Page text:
AgTech Firm AeroFarms Maximizes Production and Efficiency while Producing Tastier “Lifestyle Greens”
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In order to prove they have a winning formula of sustainability + quality, NJ-based AgTech pioneer AeroFarms is partnering for high-end market access and niche branding.
At Davos on the Delta earlier this year, iSelect’s annual AgTech conference held in Memphis, speaker after speaker emphasized how technology is facilitating a synthesis of needs of the grower (yield and profit) and of the consumer (variety and quality). AeroFarms methods address both the yield and the quality part of that equation, but the key to their success may lie ultimately in the taste buds of the consumers.
While hardly a startup anymore, with 9 farms operating globally and over $100 million raised in financing since their founding in 2004, AeroFarms is a trailblazing indoor vertical farming company based in New Jersey that offers some powerful lessons on the importance of partnership and consumer outreach for AgTech startups.
EQ had the chance to speak to Co-Founder and CMO, Marc Oshima, by phone during the conference about the company’s vision for the future. Marc detailed how his company is combining indoor-farming with big data analytics and other tools to grow foods at a much higher efficiency.
A Controlled Environment For A Better Product
Instead of waiting for Mother Nature to do the work (while also risking exposure to pests and the elements), AeroFarms nurtures produce actively in a controlled, protected environment. Because AeroFarms’ production does not rely on exposure to sunlight and particular soil, produce can be grown at a largely accelerated rate.
Additionally, AeroFarms is leveraging technological advancements to boost yield further. In particular, its partnership with Dell allows the company to access sophisticated big data analytics and thus to continually optimize the output of its farms.
— EQ (@eqstl) May 16, 2018
Thanks to Dell, AeroFarms growers have refined their machine learning and vision, allowing them to effectively make real-time adjustments to the crops being produced. According to Oshima, the team-up allows AeroFarms to “harvest the data, not just the plants.”
AeroFarms facilities prove 390x more productive than traditional farming methods, all without the use of any pesticides and 95% less water than outdoor farms. Where other agriculture producers rely on roughly 3 harvests per year, AeroFarms achieves 30.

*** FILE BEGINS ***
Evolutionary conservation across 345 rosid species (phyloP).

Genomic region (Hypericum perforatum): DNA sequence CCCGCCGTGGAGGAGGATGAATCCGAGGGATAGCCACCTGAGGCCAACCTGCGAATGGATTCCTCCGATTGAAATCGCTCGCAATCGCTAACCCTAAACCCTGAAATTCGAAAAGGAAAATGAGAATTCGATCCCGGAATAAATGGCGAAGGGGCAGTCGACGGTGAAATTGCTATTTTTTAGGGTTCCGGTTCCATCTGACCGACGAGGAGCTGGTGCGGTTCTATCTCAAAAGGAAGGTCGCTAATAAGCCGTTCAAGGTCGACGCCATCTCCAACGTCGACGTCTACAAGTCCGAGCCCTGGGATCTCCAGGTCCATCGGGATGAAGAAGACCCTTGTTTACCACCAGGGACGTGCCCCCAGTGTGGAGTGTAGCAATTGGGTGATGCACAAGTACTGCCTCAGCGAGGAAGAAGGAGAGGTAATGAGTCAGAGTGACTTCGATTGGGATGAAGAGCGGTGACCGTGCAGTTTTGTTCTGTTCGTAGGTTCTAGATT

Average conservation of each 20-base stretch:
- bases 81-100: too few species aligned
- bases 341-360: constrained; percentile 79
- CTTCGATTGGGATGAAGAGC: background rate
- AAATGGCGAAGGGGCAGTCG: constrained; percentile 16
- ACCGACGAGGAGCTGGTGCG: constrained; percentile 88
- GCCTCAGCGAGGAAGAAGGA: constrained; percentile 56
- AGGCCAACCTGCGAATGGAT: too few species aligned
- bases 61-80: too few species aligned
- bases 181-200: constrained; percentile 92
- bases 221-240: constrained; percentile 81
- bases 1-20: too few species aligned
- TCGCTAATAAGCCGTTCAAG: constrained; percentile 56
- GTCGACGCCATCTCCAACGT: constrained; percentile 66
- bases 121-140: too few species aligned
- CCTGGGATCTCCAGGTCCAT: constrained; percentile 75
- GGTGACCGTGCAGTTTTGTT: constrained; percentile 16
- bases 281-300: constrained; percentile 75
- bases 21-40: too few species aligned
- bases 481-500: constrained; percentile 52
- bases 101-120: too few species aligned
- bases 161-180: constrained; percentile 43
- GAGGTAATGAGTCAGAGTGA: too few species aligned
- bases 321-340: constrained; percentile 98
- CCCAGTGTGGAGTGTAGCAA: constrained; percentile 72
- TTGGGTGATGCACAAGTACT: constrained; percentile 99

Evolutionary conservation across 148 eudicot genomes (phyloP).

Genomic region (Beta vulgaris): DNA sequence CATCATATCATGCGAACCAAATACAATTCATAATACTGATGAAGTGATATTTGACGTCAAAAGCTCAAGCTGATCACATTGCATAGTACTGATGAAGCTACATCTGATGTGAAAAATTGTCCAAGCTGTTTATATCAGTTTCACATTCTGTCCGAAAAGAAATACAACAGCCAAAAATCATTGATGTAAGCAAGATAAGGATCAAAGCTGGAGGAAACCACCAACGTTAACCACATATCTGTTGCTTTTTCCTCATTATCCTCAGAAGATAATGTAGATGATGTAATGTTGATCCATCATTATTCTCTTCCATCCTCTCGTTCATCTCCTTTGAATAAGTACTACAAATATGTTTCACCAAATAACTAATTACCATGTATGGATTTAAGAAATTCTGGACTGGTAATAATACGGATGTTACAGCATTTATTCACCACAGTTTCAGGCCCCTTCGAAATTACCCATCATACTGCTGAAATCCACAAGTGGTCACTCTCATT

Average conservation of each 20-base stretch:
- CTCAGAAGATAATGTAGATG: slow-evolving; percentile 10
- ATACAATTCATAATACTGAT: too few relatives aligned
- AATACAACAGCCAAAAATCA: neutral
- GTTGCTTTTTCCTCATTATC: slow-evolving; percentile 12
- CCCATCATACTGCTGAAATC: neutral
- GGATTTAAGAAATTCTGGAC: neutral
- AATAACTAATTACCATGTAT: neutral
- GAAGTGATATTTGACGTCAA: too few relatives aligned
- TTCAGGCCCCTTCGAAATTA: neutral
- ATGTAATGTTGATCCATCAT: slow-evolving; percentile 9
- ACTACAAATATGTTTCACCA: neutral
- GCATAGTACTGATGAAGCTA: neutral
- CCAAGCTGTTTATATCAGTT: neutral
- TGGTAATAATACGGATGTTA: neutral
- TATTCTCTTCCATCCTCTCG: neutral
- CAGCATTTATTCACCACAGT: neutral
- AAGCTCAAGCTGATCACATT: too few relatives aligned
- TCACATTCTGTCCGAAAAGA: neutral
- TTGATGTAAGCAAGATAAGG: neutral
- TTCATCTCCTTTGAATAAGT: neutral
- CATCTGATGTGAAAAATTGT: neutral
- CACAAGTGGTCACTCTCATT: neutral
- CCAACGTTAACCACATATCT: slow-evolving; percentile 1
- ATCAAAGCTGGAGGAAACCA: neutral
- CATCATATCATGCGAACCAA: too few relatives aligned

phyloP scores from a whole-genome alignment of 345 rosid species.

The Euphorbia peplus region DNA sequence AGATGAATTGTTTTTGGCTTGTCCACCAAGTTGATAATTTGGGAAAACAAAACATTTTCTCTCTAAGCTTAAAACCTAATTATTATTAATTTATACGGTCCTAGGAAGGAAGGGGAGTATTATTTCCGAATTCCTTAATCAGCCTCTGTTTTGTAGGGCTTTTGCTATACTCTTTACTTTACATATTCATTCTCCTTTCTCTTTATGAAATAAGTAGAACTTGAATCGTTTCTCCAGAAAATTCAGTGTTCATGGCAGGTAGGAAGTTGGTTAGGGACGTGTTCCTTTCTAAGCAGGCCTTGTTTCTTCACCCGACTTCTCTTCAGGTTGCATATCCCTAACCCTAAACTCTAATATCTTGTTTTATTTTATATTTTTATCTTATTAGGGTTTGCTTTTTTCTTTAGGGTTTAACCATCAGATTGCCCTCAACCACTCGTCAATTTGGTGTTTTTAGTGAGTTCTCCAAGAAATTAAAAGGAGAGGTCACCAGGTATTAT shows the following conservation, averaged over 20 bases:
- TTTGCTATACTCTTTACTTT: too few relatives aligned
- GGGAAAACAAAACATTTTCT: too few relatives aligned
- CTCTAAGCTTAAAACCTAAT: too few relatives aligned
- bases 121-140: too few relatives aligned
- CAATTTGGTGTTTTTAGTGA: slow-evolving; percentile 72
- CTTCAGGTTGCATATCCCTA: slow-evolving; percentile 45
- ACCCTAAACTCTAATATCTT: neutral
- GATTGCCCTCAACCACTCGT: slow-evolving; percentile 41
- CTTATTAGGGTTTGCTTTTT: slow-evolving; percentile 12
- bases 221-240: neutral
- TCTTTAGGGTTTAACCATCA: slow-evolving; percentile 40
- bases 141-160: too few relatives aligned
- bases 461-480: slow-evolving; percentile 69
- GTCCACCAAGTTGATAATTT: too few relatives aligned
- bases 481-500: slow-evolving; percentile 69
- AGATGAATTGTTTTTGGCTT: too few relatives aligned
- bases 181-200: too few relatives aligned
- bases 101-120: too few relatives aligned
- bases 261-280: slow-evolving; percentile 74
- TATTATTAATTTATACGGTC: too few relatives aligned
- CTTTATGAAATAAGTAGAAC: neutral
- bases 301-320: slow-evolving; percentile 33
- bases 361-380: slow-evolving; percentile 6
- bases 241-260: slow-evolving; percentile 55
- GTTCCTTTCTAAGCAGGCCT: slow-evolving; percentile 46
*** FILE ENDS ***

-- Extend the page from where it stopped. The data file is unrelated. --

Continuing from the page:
— EQ (@eqstl) May 16, 2018
Optimizing Indoor Farming
Thanks to AeroFarms’ remarkable productivity gains, the company has attracted global attention and investment from investors in Dubai and Hong Kong among many others. US farmers are becoming less and less competitive globally in markets for commodity crops like soy and corn. Instead many leading analysts believe US farmers should gain an advantage by growing niche, specialized, high-quality crops unavailable elsewhere.
Powered by its partnership with Dell, AeroFarms collects mountains of operations data, allowing it to optimize its approach continually. The company possesses both the crop volume and readily available data to cater to consumer needs on a grand scale, specifically via what the company calls “lifestyle greens”.
The firm has established the viability of a de-commoditized approach to indoor farming, while also acting as a proving ground for the indoor technologies that could lead to more sustainable farming anywhere in the world. A key theme at the Davos conference was the need for farmers to grow specialty or even personalized crops to increase profits and succeed in a globally competitive marketplace. AeroFarms is setting out to prove this principle works for indoor farming as well.
Partnerships to Please The Palate
Customer feedback suggests that AeroFarms’ unique approach is working. Oshima commented that his customers say that their “palates have been woken up again.” Celebrity chef David Chang loves AeroFarms’ greens to the point of investing in the company and joining its board of advisors along with Swedish furniture giant Ikea, closing out a $40 million Series D round in November of last year.
Chef Marcus Samuelsson — the youngest chef to have received a 3-star rating from the The New York Times — has adopted AeroFarms as the primary provider of greens for his Newark, NJ restaurant, Marcs B&P.
AeroFarms has already proven the effectiveness of combining a variety of different technologies and approaches in agriculture, and of seeking high-level partnerships like theirs with Dell. Oshima sees more alliances like this powering his company’s future, stating that the AeroFarms team came to Davos so as to “bring forces together” to secure change for good in agriculture.